Drew Fortin is the SVP of Sales and Marketing at The Predictive Index (PI), the pioneers of talent optimization. PI’s platform helps clients measure engagement, design amazing teams, hire the best talent, and inspire employees. With over fifteen years of marketing, sales, and management experience, Drew has a passion for sparking inspiration in others to be their most productive and engaged.
1. Who – or what – has influenced you most when it comes to how you approach your work?
I’m a big reader so there are several different influencers in my life. When it comes to teamwork and management, the biggest influence for me is Patrick Lencioni and The 5 Dysfunctions of a Team. It’s about fostering the right team dynamics with a heavy emphasis on trust and creating space to have healthy conflicts that propel your team forward to hit targets. It’s truly changed my life and how I think about work.
When I think about strategy, I think of On Grand Strategy by John Lewis Gaddis. It’s a fantastic insight into the delicate balance of being super simple. People get mired down in tactics and how to outsmart everyone, but ultimately it confuses and muddies the vision for people.
When I think of influencers in my marketing perspective, there are three: Joseph Campbell, Clay Christensen, and Margaret Mark. Joseph Campbell’s The Hero With A Thousand Faces and has stood the test of time because we’re living it every day. We all go through trials and tribulations and the more we connect to the social and emotional needs of our stories through marketing, the better our message resonates.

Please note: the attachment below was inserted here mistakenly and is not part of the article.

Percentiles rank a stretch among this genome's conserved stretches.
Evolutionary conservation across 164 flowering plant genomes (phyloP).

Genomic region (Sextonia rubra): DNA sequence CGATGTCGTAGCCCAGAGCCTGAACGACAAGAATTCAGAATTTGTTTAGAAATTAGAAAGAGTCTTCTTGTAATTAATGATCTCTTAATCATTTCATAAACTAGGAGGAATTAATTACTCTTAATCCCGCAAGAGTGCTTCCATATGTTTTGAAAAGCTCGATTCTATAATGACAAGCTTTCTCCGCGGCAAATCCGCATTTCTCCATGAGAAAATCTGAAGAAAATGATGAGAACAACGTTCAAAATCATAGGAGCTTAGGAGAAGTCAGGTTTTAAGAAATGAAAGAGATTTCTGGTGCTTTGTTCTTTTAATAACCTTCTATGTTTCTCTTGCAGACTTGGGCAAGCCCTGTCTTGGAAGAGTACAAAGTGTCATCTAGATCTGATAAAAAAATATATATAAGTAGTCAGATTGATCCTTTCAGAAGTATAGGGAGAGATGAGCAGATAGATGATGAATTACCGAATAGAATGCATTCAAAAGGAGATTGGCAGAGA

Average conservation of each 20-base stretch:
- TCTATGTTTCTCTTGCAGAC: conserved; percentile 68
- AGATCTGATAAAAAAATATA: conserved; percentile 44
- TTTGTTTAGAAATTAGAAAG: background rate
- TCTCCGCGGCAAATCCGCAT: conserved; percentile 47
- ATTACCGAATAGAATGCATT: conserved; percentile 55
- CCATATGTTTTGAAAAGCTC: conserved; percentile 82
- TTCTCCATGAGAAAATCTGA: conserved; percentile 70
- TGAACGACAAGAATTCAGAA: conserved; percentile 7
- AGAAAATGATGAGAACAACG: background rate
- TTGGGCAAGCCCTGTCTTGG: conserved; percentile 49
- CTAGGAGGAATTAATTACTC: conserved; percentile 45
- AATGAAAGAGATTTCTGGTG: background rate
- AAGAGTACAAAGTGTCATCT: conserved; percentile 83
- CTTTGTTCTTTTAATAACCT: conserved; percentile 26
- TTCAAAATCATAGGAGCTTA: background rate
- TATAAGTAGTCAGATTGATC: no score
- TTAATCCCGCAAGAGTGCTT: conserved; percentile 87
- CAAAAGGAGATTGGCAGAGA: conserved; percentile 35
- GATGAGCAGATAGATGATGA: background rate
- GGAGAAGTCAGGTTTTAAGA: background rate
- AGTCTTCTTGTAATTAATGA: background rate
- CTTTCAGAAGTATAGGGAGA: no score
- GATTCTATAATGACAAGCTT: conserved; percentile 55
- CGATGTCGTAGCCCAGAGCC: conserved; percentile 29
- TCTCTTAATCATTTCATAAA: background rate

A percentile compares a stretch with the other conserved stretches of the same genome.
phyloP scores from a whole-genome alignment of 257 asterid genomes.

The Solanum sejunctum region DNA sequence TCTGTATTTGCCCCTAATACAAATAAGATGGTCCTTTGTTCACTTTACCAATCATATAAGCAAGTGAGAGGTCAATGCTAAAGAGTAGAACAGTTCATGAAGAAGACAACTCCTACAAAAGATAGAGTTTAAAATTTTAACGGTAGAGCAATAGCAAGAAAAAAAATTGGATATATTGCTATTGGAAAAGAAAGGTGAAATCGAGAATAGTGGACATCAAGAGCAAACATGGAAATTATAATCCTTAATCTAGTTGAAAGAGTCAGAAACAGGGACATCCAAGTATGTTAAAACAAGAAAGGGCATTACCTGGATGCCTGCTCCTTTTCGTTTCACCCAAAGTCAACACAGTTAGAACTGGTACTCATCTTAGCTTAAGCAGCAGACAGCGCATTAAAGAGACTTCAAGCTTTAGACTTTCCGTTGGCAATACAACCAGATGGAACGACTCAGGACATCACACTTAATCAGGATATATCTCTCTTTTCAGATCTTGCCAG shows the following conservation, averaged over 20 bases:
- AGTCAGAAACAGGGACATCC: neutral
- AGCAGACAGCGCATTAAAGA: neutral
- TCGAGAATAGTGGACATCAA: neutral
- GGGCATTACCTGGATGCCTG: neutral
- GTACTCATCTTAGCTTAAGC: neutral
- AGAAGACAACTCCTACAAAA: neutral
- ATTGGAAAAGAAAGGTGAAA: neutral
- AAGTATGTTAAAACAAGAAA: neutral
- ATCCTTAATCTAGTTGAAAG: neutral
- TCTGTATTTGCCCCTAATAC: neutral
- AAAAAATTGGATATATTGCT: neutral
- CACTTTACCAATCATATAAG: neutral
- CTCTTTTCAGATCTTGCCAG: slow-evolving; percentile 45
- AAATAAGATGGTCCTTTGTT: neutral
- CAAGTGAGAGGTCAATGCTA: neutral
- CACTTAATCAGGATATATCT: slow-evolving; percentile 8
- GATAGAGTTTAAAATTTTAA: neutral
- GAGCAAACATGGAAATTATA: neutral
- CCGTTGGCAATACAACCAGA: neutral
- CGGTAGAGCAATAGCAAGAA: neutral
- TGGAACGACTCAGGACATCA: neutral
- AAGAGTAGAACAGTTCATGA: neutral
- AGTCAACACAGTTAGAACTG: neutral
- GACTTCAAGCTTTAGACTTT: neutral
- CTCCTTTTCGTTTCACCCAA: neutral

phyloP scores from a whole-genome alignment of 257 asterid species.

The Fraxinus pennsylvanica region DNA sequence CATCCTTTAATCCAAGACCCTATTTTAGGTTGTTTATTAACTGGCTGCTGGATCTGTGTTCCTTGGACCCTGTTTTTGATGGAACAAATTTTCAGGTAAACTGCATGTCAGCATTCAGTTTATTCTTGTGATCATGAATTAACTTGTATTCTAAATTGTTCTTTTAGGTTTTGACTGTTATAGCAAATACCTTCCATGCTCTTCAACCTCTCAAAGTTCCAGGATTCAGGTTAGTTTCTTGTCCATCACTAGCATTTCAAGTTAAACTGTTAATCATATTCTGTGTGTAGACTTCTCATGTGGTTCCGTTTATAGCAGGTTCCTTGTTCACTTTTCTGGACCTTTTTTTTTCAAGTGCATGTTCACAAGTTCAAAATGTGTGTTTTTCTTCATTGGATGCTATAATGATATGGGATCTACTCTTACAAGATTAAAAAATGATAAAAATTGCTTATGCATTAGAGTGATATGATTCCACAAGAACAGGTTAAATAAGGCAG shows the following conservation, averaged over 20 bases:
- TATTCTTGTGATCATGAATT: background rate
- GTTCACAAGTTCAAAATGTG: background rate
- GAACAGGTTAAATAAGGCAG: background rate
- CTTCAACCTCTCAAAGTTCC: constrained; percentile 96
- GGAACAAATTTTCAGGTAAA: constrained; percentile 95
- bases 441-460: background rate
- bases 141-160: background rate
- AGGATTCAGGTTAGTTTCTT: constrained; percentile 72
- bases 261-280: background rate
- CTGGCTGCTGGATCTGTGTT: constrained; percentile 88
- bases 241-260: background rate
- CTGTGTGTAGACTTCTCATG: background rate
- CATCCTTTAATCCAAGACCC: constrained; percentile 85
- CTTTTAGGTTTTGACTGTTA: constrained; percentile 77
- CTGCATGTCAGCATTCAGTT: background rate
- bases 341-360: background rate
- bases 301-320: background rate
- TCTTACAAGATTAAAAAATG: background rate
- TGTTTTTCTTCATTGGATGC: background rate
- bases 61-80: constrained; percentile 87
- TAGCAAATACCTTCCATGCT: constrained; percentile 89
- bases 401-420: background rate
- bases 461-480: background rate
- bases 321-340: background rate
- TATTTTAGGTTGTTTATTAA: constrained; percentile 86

Clayton Christensen’s Competing Against Luck is about jobs-to-be-done theory, and understanding the social, emotional, and functional needs of our market and who we are serving. In the past year, social and emotional needs have shown how much stronger they ring and when you can connect with those you can empower people, inspire them, and make them feel a purpose.
Margaret Mark’s The Hero and the Outlaw takes Carl Jung’s work on behavioural types of people and how those translate into eleven brand archetypes. Brands and marketing confuse people when they pick two different archetypes, so you need to pick one and lean into that to see success.
2. What has been the biggest market strategy shift you’ve had to make recently?
PI has always been known to advocate for hiring the right people, and when we launched talent optimization in 2019 it was huge. 2020 was meant to be the year we released our platform aligned to talent optimization, but leveraging our hiring product as the beachhead. We crushed it in Q1, but then the pandemic hit and hiring wasn’t as electric.
So last March we made an immediate decision to put our hiring product on the shelf and pivoted to a product we call PI Design. It helps business leaders answer questions on whether they can keep the ship afloat, if they have the right strategy, and if teams are still engaged. We took the whole company from targeting HR to targeting C-suite leaders to make sure they have tools to help them manage this period of massive change.